I have guarded this egg of the Great Cackler. If it grows, I grow; if it lives, I life; if it breathes air, I breathe air. May I have power in my heart, may I have power in my arms, may I have power in my legs, may I have power in my mouth, may I have power in all my members may I have power over invocation-offerings, may I have power over water Come for my soul, O you wardens of the sky!
If you delay letting my soul see my corpse, you will find the eye of Horus standing up thus against you The sacred barque will be joyful and the great god will proceed in peace when you allow this soul of mine to ascend vindicated to the gods May it see my corpse, may it rest on my mummy, which will never be destroyed or perish.
To be spoken over a falcon standing with the White Crown on his head; Atum , Shu and Tefnut , Geb and Nut , Osiris and Isis , Seth and Nepthys being drawn in ochre on a new bowl placed in the sacred barque, together with an image of this spirit ba whom you wish to be made worthy, it being anointed with oil.
Offer to them incense on the fire and roasted ducks, and worship Ra. It means that he for whom this is done will voyage and be with Ra every day in every place he desires to travel, and it means that the enemies of Ra will be driven off in very deed.
A matter a million times true. O you gates, you who keep the gates because of Osiris, O you who guard them and who report the affairs of the Two Lands to Osiris every day; I know you and I know your names.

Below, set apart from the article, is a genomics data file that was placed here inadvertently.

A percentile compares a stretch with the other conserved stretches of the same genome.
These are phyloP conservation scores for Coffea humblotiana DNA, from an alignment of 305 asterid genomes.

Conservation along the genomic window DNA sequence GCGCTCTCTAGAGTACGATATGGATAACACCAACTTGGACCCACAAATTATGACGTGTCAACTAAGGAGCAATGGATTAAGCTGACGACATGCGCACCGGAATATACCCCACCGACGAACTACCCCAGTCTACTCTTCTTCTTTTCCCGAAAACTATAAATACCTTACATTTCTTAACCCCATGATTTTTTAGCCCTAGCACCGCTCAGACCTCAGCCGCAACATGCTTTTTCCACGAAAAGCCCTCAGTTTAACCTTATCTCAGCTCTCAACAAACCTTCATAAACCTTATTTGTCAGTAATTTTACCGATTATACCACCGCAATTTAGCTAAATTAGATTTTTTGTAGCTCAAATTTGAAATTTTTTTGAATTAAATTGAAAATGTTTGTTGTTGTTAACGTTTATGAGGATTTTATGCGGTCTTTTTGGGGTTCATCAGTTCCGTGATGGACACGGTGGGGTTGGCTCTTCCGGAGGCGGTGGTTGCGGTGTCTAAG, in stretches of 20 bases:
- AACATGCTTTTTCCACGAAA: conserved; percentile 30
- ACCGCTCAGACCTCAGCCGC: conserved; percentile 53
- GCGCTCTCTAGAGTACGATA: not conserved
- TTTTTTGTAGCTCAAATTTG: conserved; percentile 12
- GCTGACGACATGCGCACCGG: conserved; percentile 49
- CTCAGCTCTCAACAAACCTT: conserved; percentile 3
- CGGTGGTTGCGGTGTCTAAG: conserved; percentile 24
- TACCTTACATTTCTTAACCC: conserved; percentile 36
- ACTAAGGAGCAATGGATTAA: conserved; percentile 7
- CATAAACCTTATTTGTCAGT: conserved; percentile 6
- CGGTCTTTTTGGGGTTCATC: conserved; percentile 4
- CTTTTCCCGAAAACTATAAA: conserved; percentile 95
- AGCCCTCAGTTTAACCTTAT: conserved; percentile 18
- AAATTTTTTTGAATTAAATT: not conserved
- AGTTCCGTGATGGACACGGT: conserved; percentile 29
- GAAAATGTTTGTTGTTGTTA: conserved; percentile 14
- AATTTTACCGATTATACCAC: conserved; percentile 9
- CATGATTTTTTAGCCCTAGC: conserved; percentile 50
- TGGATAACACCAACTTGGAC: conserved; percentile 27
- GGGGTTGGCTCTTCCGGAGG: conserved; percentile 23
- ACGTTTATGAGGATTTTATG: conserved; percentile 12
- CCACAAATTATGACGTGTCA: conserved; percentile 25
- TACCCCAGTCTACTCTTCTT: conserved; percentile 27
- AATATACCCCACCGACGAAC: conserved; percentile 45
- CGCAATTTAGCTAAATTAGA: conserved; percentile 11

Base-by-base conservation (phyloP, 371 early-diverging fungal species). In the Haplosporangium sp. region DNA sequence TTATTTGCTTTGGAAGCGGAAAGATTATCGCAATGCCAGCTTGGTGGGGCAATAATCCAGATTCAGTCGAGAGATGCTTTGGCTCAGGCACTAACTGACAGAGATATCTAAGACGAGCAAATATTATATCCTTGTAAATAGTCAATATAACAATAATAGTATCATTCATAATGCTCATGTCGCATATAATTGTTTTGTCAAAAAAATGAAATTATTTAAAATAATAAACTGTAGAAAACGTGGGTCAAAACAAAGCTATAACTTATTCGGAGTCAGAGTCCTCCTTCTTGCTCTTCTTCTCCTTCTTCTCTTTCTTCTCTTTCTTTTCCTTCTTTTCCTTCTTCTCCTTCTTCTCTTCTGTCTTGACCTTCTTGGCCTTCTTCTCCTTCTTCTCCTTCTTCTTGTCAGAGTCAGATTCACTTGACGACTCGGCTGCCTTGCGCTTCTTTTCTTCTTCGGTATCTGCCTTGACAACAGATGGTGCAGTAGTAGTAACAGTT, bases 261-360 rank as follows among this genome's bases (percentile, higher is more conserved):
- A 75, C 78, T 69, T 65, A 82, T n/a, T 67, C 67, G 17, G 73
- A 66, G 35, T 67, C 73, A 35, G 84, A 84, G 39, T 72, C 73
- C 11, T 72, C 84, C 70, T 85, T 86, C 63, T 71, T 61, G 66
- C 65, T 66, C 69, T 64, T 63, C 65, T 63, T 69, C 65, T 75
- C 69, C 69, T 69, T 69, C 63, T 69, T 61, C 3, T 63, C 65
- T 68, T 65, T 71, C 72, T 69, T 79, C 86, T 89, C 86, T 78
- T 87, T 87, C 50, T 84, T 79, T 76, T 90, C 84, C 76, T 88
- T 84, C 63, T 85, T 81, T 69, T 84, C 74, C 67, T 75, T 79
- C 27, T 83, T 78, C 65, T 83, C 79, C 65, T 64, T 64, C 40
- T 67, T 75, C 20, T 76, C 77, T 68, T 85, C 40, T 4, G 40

If uttered correctly, this spell ensures "he will not be driven off or turned away at the portals of the Netherworld".
Journey through the afterlife.
I have not sued except for my own. O Wamemty who comes from the tribunal. O watcher of his bringing who comes from Permin. I have not masturbated.
O head of the great gods who comes from Imu. I have not terrorised. O overturner who comes from the great place.
I have broken no rules. O raiser of discord who comes from the shrine. O Child who comes from Heqaandj. I was not deaf to words of truth. O predicter of the voice who comes from Wensy.
I have not been turbulent. O one of Bast who comes from the sanctuary. I have not turned an eye. O face behind him who comes from the hollow.
I have not defiled or debauched. O scorch-legged who comes from the twilight. I have not been dishonest. O one of darkness who comes from the darkness.
I have not slandered. O bringer of his offering who comes from Sais. I have not been violent. O lord of faces who comes from Nedjfet.
I have not been quick tempered. O accuser who comes from Tjunet. I have not broken rules of purity. O horned one who comes from Asyut.
I have not multiplied voice in speech. O Nefertem who comes from Hutkaptah. I have not been evil, not done evil.
O Temsep who comes from Djedu. I have not conspired against the king. O wilful one who comes from Tjebu. I have not been disloyal.
O watery one who comes from Nun. I have not raised my voice. O light of the people who comes from his being. I have not blasphemed.
O yoker of good who comes from Gem. I have not taken airs. O Nehebkau who comes from the town. I have not selected just for my good. O distinct of head who comes from the town.
I have been rich only on my own. O bringer of his armful who comes from the town. This standardised version is known today as the 'Saite recension', after the Saite 26th dynasty.
In the Late period and Ptolemaic period , the Book of the Dead remained based on the Saite recension, though increasingly abbreviated towards the end of the Ptolemaic period.
The last use of the Book of the Dead was in the 1st century BCE, though some artistic motifs drawn from it were still in use in Roman times.